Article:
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Book Review

Preventing Bullying and School Violence

Robert Horst, MD

Published: December 24, 2014

Preventing Bullying and School Violence

by Stuart W. Twemlow, MD, and Frank C. Sacco, PhD. American Psychiatric Publishing, Arlington, VA, 2012, 336 pages, $55.00 (paper).

Recent high-profile instances of aggression in schools emphasize the need for new resources in the effort to improve school safety. These resources must embrace a paradigmatic shift to enable mental health and other professionals to confidently work with youth and their environments. Bullying results in long-lasting consequences for victims and bullies, including an increased risk for anxiety disorders, adult depression, and suicidality.1 Preventing Bullying and School Violence, by Stuart W. Twemlow, MD, and Frank C. Sacco, PhD, is a crucial resource for those working to ensure the protection of children in our educational system. Rather than solely focusing on the bully and the victim, this book approaches the phenomenon systemically, analyzing the roles played by schools, social workers, child protective services, communities, and the legal system in the effort to curb violence and harassment in American schools.

The book conveys an abundance of information essential for the successful recognition and mitigation of school violence. The authors discuss practical recommendations tailored to various age groups, socioeconomic statuses, cultures, and settings. This specificity empowers mental health professionals to provide customized treatment across a range of unique situations. The prescriptive solutions that Twemlow and Sacco offer are evidence-based and substantiated by analyses of scientific studies and successful interventions. The reader is given guidance on how to communicate with schools and agencies, assess school climate, perform useful threat and risk assessments, and recognize common patterns of violence. The work explores the social dynamics of bullying in detail, with an emphasis on the importance of relationships between the bully, the victim, and bystanders. The authors also discuss interventions that are counterproductive and to be avoided. Additionally, the book introduces novel interventions, such as therapeutic mentoring, that afford professionals new tools to promote wellness among youths. The wealth of information prepares the reader to adeptly assess, manage, and prevent school aggression.

This essential guide conveys information in a readable and structured fashion. Each chapter focuses on an important topic that it explores in depth. At the end of each chapter is a distillation of central ideas, a feature that helps the reader review the chapter efficiently. Readers are able to easily reference the citations. The use of tables to organize information succinctly allows busy mental health professionals to quickly reference relevant information related to bullying and violence in their practice. The various case examples are enjoyable to read and present salient material in an understandable and thought-provoking way. The realism of the case examples and interventions helps the reader fully understand his or her role in the abatement of bullying and school violence. Due to the sheer volume of guidance offered in the book, many professionals may not be able to implement the entirety of the material. However, the book is organized in a clear and concise way that allows the reader to reference necessary topics easily and quickly.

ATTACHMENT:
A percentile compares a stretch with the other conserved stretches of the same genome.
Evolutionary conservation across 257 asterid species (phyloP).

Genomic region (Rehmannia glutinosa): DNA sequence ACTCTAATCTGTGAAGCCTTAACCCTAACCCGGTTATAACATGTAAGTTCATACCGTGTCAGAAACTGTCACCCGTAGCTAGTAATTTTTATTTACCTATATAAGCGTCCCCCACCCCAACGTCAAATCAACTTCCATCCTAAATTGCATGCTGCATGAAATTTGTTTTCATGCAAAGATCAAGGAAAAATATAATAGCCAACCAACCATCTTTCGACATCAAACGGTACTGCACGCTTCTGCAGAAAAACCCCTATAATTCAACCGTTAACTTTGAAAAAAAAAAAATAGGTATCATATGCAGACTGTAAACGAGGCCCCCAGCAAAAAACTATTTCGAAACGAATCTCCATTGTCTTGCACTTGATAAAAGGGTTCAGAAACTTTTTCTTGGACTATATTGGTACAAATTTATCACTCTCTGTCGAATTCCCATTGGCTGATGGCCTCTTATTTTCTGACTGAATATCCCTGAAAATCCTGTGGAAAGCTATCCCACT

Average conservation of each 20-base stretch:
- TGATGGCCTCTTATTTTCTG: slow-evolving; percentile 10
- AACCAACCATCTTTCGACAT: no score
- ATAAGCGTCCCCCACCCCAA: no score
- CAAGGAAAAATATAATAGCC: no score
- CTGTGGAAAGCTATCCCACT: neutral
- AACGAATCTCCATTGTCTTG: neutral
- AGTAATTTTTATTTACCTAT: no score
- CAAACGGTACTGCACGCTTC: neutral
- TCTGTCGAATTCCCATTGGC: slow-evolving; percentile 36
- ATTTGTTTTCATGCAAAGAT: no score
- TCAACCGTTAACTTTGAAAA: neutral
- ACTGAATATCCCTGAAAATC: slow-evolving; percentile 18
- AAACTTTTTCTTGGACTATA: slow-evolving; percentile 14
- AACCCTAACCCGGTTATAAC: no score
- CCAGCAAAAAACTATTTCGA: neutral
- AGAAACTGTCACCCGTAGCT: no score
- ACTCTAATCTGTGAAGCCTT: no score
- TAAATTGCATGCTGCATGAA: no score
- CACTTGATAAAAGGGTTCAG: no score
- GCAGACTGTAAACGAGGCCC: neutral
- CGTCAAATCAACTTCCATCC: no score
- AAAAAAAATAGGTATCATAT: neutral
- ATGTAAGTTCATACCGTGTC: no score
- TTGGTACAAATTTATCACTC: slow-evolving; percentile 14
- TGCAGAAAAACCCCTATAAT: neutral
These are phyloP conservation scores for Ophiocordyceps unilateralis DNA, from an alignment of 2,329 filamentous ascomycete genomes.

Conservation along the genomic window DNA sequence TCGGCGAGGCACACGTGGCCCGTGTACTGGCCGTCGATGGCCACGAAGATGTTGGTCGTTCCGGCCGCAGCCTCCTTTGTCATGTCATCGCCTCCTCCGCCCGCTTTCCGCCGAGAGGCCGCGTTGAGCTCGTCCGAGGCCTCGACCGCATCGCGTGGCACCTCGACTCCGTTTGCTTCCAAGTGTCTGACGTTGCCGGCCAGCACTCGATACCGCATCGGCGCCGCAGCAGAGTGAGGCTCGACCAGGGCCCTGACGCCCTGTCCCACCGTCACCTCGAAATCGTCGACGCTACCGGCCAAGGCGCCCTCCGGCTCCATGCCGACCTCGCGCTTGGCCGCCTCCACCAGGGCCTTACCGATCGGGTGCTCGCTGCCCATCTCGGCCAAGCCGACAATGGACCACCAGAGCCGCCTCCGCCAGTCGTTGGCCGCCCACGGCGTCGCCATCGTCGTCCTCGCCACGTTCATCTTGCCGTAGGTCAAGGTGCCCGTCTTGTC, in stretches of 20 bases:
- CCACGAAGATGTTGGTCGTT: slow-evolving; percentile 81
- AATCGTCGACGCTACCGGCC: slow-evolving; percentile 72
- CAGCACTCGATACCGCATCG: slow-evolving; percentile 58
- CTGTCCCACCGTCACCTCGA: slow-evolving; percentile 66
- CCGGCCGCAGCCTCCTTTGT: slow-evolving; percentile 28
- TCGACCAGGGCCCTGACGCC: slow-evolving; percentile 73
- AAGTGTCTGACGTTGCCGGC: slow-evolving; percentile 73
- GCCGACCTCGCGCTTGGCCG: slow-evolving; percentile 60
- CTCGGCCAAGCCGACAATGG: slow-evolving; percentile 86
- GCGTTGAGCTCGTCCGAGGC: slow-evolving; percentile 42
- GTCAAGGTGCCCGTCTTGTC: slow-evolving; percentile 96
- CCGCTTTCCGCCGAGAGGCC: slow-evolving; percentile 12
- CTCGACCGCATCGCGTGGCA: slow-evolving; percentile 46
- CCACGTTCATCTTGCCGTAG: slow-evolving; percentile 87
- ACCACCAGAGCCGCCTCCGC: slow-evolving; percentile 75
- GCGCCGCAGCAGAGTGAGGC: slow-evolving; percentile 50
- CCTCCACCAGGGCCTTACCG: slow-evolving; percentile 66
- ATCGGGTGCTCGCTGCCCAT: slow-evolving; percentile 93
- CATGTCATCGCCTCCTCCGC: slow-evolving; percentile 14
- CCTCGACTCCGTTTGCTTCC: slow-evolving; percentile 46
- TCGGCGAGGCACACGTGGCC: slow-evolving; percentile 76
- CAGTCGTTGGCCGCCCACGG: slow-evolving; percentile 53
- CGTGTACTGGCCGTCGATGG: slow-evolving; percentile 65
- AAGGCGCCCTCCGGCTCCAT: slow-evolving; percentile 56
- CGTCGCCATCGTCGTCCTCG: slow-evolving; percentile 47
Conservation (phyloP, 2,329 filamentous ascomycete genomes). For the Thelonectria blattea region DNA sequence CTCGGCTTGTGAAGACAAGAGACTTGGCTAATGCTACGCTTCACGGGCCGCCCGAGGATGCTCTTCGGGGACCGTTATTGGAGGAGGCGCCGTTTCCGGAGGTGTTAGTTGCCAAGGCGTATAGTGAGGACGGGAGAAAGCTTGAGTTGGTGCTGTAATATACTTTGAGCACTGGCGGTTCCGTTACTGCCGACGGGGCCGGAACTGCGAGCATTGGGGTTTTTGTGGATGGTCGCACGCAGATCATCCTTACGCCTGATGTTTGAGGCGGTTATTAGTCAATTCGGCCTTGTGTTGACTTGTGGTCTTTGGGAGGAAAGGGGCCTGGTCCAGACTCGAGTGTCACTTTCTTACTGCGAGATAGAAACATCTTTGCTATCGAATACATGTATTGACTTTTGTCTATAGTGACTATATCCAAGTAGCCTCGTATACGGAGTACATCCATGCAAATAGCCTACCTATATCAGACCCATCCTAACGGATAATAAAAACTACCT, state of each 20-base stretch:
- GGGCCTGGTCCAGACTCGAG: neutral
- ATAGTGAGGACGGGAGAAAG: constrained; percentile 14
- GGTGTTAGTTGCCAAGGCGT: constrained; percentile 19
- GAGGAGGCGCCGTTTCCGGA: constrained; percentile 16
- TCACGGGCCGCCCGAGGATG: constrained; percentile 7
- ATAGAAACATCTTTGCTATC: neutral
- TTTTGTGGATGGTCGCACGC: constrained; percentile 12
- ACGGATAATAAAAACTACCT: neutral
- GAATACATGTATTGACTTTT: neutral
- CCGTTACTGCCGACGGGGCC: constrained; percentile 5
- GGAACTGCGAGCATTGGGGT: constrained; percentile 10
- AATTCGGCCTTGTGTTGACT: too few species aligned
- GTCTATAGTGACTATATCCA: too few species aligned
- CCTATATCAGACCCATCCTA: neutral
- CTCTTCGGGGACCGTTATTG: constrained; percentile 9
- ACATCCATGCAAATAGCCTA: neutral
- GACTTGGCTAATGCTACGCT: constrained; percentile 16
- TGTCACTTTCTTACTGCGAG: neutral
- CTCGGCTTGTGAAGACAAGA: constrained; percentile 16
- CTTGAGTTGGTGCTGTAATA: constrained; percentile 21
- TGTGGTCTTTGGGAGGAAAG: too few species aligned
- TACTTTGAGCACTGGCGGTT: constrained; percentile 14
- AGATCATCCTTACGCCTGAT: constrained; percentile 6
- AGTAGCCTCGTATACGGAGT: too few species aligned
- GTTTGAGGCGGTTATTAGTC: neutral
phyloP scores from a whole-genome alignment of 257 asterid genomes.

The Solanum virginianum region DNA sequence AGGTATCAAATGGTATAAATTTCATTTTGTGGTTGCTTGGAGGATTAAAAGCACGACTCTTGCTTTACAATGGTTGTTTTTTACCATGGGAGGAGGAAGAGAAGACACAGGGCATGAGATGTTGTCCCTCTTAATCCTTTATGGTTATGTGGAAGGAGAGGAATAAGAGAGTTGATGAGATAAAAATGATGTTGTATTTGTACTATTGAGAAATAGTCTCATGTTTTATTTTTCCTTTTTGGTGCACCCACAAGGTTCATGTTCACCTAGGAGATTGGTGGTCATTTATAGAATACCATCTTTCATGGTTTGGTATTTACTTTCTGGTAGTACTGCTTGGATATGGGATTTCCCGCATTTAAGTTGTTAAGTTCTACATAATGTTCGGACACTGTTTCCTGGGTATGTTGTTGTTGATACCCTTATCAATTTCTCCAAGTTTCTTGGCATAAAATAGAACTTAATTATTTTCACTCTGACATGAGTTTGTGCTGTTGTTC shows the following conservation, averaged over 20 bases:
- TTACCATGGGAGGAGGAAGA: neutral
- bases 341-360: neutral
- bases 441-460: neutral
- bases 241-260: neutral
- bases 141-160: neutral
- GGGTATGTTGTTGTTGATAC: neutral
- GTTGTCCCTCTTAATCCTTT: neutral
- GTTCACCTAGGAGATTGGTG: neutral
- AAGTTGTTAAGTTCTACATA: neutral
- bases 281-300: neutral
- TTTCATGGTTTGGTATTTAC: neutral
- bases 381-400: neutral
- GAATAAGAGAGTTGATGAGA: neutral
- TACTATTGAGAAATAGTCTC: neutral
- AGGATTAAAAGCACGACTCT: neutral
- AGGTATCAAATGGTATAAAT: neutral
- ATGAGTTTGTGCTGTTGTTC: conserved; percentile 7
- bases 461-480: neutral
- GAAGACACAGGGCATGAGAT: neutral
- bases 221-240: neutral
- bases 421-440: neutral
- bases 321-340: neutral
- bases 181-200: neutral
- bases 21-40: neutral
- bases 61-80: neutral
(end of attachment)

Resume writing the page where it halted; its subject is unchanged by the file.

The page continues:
Twemlow and Sacco emphasize the importance of employing a preventative approach within the school environment when targeting school aggression. Children and adolescents spend a large proportion of their lives in school, which allows the implementation of more convenient, comprehensive, and consistent preventative efforts. For example, utilizing "resilient and hardy" natural leaders who model tolerance and compassion can serve to prevent school violence by creating a positive academic setting (p 298). Programs such as wellness initiatives can reach youth who, due to the stigma attached to mental illness, may not have otherwise accessed help. Moreover, the authors illustrate how interventions in the academic setting can improve access to care, prevent school aggression, and create long-lasting benefits for children and adolescents.

Preventing Bullying and School Violence delivers concise, well-organized, and hands-on guidance for professionals dealing with school violence and bullying. School aggression can have dire and far-reaching consequences. As such, professionals working with youths are obligated to develop the skills and knowledge required to help prevent and stop bullying. A safe academic environment is vital to the health and wellness of children and adolescents. Preventing Bullying and School Violence offers ample real-world and evidence-based examples that detail how we may maintain this level of comfort in children’s daily lives. Drs Twemlow and Sacco expertly convey knowledge of this prevalent public safety concern while skillfully enabling mental health practitioners and others to navigate the world of school violence.


1. Copeland WE, Wolke D, Angold A, et al. Adult psychiatric outcomes of bullying and being bullied by peers in childhood and adolescence. JAMA Psychiatry. 2013;70(4):419-426. PubMed doi:10.1001/jamapsychiatry.2013.504

Robert Horst, MD

Jasmine Atwal, MD

Author affiliations: University of California at Davis School of Medicine, Sacramento.

Potential conflicts of interest: None reported.

Volume: 75

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